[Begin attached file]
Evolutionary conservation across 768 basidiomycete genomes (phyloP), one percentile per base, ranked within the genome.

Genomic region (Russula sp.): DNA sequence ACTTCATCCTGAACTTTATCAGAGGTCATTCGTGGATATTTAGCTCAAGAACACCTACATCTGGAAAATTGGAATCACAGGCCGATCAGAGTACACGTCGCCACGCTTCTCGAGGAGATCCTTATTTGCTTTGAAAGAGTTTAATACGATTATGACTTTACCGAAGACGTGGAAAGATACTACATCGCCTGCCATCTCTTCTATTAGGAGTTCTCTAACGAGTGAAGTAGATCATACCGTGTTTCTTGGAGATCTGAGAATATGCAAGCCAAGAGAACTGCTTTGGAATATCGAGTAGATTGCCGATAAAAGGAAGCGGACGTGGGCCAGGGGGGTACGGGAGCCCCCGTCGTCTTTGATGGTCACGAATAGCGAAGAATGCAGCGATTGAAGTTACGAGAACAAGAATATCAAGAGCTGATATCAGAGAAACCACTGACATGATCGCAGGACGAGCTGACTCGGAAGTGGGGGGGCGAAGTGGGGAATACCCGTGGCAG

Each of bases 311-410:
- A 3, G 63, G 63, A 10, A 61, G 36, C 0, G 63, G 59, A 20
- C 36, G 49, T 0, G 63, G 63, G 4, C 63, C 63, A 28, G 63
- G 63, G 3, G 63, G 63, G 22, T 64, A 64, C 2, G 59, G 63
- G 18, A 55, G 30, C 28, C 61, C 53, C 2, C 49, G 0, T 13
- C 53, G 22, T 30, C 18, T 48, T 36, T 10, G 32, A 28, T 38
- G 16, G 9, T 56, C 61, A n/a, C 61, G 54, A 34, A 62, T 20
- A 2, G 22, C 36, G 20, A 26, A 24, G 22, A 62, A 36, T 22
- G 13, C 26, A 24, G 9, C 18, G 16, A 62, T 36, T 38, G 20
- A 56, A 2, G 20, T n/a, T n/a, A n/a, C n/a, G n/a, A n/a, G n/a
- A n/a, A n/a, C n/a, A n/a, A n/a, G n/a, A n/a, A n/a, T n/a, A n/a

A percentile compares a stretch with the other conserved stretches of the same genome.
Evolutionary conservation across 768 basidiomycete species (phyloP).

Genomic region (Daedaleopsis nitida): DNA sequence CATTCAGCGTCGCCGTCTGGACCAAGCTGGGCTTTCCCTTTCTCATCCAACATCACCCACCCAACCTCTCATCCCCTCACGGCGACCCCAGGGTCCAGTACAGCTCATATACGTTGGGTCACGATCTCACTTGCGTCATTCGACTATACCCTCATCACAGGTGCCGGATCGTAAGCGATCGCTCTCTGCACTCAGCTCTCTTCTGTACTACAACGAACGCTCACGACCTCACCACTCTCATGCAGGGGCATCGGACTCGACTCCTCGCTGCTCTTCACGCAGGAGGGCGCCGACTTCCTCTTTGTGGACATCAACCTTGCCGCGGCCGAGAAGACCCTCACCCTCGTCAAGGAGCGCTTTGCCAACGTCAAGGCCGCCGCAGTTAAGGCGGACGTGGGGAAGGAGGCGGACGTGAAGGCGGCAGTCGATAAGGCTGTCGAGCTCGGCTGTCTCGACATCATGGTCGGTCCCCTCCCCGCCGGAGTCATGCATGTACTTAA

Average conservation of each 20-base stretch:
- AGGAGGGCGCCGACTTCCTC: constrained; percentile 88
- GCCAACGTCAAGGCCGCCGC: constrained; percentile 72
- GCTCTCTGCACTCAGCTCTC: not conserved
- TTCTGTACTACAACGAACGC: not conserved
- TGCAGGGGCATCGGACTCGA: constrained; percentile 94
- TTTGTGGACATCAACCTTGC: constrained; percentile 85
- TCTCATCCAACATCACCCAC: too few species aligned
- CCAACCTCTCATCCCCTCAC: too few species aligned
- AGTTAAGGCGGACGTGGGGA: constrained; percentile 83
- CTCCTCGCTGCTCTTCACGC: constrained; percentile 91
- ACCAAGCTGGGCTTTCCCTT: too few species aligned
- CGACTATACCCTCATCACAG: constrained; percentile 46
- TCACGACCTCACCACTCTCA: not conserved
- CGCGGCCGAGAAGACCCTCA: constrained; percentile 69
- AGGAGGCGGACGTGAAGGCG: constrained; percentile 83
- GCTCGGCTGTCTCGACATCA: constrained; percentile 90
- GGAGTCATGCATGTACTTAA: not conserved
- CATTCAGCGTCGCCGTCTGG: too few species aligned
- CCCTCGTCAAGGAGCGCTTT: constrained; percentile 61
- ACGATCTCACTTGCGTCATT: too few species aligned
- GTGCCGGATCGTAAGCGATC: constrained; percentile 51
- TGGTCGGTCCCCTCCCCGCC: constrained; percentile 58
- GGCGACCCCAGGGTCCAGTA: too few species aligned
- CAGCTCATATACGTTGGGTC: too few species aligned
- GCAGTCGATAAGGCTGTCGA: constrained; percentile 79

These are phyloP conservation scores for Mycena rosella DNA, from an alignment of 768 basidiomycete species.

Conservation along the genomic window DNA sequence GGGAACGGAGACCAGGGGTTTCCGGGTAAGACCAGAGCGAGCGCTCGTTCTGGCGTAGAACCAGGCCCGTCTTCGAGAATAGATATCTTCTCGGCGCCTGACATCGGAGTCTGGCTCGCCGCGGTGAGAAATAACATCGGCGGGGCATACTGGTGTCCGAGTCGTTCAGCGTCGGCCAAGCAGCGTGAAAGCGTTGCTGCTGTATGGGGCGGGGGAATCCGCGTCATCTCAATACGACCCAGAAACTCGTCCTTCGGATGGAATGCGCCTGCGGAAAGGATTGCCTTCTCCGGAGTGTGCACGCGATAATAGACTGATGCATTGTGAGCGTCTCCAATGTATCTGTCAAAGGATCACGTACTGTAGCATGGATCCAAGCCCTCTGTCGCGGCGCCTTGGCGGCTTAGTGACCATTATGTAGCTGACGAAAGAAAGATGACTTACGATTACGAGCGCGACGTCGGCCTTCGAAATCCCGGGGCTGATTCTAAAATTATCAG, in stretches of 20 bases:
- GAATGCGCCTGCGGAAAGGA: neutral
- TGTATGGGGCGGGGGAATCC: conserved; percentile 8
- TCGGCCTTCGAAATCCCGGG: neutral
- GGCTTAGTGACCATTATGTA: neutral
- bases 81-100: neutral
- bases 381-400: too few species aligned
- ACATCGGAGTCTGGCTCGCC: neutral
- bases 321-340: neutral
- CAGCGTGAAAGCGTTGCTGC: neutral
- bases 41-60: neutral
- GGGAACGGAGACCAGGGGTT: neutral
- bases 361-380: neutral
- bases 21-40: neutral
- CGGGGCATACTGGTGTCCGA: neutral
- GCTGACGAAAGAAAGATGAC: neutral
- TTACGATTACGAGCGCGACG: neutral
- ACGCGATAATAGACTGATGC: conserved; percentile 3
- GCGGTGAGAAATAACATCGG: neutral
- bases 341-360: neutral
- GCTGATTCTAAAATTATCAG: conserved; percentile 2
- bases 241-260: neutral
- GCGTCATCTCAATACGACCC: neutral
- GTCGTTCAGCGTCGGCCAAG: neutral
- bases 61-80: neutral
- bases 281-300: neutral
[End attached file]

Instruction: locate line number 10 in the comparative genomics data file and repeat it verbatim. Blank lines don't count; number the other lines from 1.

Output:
- A 2, G 22, C 36, G 20, A 26, A 24, G 22, A 62, A 36, T 22